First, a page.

I have spent the last few years of my life idolizing women who I see balancing the role of Mom and Athlete. Moms with young kiddos who train for Ironman. Moms who are holding their kids while accepting an award at the podium. Moms who I see out crushing a run while their little one rides their bike just ahead of them on the trail. These women have been my heroes. I’ve observed them with admiration, respect and awe. I’ve dreamt of being just like them, of being able to return to being the athlete that I was while also being a mom. A good mom.
As the weather turns nicer now and I’ve started taking my workouts outside, it’s been so strange to see myself tiptoeing into the role of Momthlete. I’ve daydreamed about it for so many years that i find it so strange to be standing squarely in it. At times, I feel like I’m an actor auditioning for the role of Momthlete. There’s a part of it that just seems so foreign to me. I remember what I felt like as an athlete, before becoming pregnant. During these winter and spring months, since Koa was born I’ve grown into my role as Mom. But, as the racing season starts, I’m just learning what these two positions feel like together….and I have loved it. I love everything about being a Momthlete.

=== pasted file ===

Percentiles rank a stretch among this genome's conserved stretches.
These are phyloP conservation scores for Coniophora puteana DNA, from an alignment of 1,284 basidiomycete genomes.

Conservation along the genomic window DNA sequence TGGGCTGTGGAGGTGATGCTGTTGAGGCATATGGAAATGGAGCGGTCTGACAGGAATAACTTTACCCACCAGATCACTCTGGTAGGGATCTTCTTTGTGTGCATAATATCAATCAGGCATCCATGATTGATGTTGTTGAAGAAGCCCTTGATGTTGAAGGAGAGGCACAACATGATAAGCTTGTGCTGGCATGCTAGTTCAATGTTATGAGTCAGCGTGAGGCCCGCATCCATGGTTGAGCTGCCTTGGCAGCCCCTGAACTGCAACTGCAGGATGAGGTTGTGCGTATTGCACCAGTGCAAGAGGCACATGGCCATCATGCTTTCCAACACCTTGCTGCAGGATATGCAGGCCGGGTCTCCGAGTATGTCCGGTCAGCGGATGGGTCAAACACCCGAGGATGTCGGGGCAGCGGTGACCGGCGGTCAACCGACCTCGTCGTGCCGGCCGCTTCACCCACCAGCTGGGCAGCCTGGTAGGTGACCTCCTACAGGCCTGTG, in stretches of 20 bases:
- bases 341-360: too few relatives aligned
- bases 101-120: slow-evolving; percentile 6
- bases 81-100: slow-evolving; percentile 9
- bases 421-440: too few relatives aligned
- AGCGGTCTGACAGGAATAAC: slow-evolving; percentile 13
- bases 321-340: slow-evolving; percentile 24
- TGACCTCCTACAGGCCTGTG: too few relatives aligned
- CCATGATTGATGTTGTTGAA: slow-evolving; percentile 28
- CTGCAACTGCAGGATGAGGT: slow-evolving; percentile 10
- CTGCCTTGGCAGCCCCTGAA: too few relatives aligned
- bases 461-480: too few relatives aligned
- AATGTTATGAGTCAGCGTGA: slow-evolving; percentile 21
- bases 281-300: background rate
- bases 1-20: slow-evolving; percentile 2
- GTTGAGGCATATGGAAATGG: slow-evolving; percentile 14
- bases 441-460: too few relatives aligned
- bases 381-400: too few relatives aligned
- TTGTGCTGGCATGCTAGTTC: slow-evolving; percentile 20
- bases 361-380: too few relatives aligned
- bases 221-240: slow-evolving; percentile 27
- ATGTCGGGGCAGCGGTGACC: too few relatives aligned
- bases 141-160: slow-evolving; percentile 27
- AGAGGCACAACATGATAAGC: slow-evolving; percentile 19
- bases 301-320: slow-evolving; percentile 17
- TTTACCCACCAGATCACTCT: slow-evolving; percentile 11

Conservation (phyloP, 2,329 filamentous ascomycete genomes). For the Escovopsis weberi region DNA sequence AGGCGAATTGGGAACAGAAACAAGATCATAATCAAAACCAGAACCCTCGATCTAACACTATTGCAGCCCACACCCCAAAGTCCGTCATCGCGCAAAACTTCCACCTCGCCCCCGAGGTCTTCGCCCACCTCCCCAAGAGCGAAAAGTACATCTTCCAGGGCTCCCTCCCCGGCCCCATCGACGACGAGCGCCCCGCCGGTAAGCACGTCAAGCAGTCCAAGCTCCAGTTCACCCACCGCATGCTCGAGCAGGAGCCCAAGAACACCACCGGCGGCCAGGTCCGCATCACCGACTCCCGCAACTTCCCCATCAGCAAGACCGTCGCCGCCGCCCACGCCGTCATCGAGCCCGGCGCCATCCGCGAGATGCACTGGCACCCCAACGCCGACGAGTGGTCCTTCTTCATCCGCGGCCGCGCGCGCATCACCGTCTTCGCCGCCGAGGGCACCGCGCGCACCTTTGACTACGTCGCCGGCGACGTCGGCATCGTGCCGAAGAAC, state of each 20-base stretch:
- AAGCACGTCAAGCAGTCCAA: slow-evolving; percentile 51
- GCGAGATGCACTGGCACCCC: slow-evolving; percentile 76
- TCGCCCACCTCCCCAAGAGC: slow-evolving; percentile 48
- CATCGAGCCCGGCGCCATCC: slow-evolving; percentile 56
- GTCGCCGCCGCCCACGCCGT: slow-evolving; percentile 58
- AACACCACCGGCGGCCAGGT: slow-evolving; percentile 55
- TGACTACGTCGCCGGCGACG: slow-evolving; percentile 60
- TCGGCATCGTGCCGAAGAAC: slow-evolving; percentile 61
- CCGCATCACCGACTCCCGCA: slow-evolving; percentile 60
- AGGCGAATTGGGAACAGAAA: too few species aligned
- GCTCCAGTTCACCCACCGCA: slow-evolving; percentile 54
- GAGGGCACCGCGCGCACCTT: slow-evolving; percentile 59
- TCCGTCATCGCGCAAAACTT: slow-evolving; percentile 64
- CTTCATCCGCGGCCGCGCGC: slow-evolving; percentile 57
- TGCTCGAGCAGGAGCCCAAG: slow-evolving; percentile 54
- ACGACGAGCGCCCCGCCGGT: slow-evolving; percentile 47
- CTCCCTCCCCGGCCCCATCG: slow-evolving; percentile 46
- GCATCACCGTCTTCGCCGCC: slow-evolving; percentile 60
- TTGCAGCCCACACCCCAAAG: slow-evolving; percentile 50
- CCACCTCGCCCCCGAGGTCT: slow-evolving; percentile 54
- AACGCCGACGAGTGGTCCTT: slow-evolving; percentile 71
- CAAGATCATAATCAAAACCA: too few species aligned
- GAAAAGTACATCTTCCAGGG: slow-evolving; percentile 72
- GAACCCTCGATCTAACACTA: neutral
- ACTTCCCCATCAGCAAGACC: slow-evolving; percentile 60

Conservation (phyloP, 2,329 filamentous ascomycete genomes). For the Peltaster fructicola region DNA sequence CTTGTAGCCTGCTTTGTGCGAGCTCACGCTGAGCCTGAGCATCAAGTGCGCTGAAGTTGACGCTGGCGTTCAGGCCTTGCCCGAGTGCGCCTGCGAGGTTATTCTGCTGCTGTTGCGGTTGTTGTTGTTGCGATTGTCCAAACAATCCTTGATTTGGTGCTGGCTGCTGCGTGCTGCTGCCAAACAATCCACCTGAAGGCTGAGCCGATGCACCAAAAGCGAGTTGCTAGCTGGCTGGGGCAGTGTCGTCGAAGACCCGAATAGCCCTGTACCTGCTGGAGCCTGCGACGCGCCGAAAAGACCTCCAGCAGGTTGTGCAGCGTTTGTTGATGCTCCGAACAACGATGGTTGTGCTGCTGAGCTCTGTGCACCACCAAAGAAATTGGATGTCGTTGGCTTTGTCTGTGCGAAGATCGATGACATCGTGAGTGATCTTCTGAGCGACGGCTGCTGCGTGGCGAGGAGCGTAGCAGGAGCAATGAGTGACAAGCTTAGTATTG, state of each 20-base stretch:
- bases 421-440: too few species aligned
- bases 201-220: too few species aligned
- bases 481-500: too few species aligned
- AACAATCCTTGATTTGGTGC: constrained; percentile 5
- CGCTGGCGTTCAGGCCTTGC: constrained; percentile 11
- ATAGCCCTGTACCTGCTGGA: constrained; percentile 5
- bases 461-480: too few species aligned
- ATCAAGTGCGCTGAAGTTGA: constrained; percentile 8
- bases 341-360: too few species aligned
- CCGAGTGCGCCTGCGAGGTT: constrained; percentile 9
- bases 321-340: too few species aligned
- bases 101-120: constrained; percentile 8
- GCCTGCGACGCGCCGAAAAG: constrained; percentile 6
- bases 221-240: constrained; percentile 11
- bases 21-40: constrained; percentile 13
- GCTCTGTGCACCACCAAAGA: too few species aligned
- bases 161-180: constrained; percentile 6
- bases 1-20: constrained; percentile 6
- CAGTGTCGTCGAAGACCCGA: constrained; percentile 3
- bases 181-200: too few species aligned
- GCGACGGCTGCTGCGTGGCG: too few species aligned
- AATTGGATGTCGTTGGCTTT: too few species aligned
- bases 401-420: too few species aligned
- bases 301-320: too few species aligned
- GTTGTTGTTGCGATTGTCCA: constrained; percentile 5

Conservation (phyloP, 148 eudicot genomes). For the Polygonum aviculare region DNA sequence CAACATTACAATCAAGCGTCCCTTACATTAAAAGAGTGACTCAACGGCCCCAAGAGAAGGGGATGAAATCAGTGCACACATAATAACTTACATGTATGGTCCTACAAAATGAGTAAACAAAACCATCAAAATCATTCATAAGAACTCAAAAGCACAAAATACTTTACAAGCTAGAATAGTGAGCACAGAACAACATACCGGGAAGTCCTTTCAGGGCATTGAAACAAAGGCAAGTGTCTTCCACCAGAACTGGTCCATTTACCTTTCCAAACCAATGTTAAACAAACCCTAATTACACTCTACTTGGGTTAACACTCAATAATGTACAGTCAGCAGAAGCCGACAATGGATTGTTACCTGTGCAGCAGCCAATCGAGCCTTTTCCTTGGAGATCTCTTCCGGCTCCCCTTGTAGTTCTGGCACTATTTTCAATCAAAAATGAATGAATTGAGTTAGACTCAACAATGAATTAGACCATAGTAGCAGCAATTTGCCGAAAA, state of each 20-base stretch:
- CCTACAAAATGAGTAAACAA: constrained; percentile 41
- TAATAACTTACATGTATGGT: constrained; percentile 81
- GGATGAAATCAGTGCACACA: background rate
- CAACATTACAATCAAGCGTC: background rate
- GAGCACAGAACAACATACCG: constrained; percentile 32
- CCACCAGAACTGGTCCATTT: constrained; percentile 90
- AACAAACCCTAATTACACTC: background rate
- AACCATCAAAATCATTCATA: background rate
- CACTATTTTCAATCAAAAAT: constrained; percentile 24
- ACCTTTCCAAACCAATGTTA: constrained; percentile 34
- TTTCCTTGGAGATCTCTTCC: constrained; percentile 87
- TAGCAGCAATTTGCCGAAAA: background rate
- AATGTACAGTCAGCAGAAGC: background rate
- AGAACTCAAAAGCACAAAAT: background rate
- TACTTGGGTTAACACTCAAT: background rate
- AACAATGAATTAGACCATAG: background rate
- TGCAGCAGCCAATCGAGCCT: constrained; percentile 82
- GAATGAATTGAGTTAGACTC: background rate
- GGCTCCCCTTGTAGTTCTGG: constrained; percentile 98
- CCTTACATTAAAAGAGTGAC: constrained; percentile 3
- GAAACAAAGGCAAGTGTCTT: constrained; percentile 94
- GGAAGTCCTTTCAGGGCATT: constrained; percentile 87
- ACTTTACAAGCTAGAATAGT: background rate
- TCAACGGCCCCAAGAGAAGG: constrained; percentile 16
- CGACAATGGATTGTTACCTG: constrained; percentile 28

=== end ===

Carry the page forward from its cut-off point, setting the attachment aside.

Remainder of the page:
I love the juxtaposition of the roles, the hard and the soft. I love the aggression of pushing through the pain of the last few miles of a half marathon, feeling my muscles strain and the pounding of my breathing in my chest and then getting to the finish line and immediately thinking of my girl and feeling gentle again. I love dropping into aero and hammering a stretch of road, feeling strong, and then coming home to her and spending the afternoon holding her, nursing and watching her breath as she naps. Mostly, though, i just love coming home to her. I love feeling good about a workout, muscles burning, and then walking in the door to my daughter. I have experienced nothing in my life more fulfilling.
She has made me a better person already. Because of the softness that she’s created in me, I feel more balanced than I ever used to feel. I can be aggressive when I need to be aggressive and then come home to her, bury my face in her soft, little neck, breathe her in and feel centered and calm again.
Remind me of this all, please, when she learns to say the word, “No”.